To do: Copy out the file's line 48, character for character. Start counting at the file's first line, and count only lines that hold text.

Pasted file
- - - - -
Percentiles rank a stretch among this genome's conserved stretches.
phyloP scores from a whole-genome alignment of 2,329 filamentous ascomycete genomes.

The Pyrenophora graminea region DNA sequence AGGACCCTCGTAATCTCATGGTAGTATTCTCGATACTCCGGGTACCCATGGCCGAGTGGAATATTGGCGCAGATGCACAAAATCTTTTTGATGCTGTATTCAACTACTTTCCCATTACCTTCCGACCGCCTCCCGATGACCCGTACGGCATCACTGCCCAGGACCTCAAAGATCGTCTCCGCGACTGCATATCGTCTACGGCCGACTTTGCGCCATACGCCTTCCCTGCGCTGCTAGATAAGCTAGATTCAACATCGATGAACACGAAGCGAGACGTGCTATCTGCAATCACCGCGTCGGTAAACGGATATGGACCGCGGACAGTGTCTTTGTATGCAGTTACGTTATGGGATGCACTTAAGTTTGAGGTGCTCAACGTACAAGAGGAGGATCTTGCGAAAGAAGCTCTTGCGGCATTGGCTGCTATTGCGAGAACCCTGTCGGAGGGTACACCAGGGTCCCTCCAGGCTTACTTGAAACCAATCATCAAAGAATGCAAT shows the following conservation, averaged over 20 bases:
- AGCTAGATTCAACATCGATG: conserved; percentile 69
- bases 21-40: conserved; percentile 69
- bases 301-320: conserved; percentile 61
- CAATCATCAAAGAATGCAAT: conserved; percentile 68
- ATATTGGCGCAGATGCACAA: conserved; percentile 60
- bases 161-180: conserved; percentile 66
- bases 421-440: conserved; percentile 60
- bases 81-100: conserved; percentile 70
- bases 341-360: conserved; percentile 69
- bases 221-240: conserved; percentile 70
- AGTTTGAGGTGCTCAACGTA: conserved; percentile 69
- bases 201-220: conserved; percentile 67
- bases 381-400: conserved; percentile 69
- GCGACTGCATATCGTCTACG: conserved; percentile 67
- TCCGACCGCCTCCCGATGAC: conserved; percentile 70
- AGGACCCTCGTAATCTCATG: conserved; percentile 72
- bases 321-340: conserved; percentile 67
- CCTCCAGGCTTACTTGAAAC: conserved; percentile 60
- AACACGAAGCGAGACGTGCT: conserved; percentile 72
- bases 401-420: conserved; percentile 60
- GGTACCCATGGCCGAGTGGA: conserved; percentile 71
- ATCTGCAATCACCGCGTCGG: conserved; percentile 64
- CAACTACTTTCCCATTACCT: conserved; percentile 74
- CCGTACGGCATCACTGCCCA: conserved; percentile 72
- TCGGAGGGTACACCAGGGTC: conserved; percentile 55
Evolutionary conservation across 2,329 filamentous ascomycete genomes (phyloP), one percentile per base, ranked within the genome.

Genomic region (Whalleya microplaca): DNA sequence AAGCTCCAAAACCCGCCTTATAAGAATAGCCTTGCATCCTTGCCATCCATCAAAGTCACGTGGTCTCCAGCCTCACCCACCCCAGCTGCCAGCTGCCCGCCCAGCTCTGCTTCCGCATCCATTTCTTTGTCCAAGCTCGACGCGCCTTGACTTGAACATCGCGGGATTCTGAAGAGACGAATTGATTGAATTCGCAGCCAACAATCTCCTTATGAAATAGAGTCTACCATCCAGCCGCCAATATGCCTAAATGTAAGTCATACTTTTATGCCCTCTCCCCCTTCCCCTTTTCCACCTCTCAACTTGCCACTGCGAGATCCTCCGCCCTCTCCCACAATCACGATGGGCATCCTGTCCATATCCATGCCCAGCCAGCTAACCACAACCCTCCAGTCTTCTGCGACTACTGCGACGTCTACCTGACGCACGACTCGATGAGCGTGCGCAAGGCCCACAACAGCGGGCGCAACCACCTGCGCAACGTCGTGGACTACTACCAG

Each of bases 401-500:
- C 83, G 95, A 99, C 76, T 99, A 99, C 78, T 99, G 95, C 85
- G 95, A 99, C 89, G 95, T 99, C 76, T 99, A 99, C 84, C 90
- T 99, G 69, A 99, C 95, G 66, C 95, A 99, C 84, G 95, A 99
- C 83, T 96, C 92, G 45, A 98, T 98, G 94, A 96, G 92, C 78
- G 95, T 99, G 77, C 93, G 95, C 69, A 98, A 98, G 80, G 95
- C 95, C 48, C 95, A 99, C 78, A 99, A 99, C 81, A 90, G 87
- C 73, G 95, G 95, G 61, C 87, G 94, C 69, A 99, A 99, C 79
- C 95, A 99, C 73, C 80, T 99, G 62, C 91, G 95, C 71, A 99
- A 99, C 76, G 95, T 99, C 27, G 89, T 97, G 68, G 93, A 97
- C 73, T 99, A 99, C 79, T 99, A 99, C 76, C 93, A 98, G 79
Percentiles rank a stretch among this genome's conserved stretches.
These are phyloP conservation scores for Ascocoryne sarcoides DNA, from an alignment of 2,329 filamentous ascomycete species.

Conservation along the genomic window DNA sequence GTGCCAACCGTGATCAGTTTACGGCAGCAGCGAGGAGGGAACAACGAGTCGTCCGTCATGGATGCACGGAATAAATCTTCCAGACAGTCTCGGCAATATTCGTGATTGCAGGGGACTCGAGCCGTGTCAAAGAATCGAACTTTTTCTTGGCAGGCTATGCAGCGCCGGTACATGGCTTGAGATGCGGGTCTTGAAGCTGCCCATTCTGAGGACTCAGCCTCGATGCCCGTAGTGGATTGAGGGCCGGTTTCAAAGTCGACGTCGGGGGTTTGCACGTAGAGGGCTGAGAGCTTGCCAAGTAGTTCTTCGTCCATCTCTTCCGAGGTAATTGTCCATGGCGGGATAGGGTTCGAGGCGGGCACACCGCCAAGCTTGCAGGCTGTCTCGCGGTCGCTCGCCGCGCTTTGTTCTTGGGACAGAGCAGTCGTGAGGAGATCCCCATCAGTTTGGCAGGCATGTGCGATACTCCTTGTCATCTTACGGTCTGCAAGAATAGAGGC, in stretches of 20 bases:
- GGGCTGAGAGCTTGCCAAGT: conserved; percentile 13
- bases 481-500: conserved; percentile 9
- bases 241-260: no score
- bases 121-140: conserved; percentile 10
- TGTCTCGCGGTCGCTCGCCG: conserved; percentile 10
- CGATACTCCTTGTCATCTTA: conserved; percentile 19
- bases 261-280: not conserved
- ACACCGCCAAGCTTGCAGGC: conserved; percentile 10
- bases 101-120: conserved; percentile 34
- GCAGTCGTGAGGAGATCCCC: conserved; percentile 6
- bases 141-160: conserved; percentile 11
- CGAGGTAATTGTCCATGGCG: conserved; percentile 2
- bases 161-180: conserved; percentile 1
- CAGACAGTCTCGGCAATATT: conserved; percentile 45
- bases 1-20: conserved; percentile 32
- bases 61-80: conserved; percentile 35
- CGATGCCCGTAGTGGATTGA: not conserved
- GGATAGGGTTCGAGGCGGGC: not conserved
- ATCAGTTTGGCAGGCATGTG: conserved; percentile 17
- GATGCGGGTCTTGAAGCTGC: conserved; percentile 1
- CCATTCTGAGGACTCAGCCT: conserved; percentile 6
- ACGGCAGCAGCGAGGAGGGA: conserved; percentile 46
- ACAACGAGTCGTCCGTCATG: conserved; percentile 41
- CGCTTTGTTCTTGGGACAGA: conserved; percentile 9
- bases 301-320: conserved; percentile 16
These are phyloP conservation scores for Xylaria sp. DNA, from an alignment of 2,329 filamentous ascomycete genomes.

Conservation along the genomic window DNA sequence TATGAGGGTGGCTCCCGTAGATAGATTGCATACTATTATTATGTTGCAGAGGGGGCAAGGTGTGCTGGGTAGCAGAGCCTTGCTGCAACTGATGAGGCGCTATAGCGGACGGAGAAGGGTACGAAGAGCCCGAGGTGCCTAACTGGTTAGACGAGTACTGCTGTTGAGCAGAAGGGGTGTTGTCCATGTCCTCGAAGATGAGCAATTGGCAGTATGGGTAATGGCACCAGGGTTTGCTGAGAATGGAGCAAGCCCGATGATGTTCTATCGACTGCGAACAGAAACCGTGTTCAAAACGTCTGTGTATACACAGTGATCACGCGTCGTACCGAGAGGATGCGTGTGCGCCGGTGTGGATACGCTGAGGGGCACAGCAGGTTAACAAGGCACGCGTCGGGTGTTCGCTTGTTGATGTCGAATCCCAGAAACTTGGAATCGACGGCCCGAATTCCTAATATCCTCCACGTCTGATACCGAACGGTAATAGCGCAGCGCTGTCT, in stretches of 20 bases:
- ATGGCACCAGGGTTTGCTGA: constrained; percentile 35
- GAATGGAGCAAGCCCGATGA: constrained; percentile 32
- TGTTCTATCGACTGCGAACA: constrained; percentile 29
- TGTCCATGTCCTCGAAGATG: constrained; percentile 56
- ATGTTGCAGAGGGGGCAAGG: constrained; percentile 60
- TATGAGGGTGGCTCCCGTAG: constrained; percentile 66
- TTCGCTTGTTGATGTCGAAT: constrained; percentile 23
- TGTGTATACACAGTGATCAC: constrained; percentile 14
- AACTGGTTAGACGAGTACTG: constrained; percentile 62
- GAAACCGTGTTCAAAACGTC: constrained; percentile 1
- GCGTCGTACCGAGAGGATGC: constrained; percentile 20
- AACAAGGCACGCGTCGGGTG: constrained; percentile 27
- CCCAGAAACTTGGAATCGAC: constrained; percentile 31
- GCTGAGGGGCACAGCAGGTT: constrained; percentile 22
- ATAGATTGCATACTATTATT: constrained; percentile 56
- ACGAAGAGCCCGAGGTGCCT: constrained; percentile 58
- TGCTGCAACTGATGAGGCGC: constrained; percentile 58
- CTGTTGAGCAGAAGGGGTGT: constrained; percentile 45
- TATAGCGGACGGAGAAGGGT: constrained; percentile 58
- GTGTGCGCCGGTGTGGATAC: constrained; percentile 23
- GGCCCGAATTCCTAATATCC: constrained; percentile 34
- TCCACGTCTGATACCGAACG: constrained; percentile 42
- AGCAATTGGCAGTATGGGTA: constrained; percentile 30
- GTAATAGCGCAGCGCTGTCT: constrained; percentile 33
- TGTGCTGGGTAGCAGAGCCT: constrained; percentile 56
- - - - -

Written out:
- bases 121-140: conserved; percentile 10